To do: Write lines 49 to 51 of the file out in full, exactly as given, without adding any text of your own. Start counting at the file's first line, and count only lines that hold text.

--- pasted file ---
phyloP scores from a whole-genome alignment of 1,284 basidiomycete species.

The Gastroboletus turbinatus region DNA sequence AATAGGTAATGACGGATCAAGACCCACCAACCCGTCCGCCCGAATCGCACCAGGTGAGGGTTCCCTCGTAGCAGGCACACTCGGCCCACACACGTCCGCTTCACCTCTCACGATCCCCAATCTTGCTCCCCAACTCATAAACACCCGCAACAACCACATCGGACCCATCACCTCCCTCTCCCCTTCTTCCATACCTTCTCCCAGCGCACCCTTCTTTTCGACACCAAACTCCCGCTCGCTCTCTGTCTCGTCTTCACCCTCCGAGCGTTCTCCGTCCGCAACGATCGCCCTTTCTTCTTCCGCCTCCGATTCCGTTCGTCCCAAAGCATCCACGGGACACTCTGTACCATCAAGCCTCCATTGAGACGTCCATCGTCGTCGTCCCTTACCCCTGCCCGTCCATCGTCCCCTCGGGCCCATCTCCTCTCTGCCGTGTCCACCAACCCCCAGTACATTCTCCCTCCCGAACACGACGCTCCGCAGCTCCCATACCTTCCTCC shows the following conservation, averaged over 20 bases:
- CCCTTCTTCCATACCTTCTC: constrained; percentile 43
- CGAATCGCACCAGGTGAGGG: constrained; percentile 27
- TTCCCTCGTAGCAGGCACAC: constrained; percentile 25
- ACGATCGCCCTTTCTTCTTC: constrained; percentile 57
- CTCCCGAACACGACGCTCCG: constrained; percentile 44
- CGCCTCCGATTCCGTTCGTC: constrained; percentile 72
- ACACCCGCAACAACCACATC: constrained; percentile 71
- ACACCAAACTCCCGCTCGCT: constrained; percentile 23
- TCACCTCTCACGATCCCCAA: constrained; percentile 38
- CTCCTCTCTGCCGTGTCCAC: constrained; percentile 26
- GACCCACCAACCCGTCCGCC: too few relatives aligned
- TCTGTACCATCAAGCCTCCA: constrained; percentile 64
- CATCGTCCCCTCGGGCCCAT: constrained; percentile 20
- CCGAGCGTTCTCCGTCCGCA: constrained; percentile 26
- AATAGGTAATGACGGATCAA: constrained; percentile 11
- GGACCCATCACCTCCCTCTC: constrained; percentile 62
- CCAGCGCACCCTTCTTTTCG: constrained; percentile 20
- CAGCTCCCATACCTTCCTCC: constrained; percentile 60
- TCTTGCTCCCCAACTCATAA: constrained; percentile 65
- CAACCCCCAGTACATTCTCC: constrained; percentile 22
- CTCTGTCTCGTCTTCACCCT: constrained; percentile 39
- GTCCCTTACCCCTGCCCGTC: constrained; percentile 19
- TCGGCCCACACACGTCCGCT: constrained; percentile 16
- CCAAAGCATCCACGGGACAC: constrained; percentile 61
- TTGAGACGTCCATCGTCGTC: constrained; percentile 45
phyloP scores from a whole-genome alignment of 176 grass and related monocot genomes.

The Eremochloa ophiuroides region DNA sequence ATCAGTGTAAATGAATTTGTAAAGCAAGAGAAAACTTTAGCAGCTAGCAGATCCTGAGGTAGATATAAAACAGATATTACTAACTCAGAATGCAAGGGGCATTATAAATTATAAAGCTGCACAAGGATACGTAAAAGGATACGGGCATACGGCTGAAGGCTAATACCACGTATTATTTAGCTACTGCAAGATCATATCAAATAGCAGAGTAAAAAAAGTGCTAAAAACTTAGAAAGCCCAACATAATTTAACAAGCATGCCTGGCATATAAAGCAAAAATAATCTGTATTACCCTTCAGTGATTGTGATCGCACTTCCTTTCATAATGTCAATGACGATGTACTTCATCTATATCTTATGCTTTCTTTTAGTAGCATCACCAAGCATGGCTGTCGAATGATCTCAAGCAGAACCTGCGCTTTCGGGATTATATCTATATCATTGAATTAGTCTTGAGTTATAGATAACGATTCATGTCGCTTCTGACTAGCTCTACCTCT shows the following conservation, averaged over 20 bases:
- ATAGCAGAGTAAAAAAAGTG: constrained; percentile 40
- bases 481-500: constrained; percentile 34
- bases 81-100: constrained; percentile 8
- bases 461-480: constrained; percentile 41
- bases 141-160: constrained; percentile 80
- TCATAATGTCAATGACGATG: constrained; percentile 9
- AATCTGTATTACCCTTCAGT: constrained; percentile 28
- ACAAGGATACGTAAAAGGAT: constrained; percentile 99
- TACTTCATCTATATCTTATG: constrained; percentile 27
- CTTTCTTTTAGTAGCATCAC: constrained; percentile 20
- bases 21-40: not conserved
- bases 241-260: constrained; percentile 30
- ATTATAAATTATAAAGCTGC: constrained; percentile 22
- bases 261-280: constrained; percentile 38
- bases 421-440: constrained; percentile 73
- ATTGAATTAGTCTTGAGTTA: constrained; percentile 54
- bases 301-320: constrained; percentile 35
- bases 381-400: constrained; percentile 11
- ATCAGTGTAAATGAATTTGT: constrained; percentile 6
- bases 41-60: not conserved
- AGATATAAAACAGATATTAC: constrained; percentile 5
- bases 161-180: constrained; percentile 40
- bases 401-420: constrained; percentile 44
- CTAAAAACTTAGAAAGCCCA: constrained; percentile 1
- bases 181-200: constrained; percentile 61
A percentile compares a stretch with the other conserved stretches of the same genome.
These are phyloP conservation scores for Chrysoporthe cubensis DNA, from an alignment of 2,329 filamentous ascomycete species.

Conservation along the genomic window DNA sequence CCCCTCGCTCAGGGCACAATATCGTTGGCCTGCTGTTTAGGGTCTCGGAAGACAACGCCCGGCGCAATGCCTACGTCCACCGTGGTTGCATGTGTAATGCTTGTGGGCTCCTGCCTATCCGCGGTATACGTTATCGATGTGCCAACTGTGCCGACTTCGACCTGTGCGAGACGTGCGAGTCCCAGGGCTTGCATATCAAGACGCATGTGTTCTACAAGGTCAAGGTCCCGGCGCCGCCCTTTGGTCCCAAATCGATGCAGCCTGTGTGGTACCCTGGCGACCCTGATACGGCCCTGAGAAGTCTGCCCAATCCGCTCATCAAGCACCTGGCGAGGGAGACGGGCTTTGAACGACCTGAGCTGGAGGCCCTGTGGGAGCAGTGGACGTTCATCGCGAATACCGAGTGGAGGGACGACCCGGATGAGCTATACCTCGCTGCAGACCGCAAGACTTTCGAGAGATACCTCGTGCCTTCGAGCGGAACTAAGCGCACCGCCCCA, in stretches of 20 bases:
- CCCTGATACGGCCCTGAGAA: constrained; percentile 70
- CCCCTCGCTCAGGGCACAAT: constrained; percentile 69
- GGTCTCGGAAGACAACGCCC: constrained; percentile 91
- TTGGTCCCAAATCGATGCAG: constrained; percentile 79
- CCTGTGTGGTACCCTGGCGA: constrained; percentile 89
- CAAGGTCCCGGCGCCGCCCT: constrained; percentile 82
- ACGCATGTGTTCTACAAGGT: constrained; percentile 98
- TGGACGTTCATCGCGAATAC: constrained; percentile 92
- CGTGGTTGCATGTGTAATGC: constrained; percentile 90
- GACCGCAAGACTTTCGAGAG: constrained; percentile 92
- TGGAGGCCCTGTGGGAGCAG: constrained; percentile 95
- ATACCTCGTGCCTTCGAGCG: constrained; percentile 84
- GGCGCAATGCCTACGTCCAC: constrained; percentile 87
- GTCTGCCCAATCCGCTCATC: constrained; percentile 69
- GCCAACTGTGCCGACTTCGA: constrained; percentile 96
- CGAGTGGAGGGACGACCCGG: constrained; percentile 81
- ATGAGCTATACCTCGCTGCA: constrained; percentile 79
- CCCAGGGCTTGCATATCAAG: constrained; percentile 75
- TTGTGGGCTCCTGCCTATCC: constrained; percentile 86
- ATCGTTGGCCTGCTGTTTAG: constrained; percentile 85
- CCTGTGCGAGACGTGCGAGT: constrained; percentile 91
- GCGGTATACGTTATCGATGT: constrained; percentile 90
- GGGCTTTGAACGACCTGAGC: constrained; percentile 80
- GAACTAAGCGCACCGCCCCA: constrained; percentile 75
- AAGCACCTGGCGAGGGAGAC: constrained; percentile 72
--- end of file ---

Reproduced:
- bases 41-60: not conserved
- AGATATAAAACAGATATTAC: constrained; percentile 5
- bases 161-180: constrained; percentile 40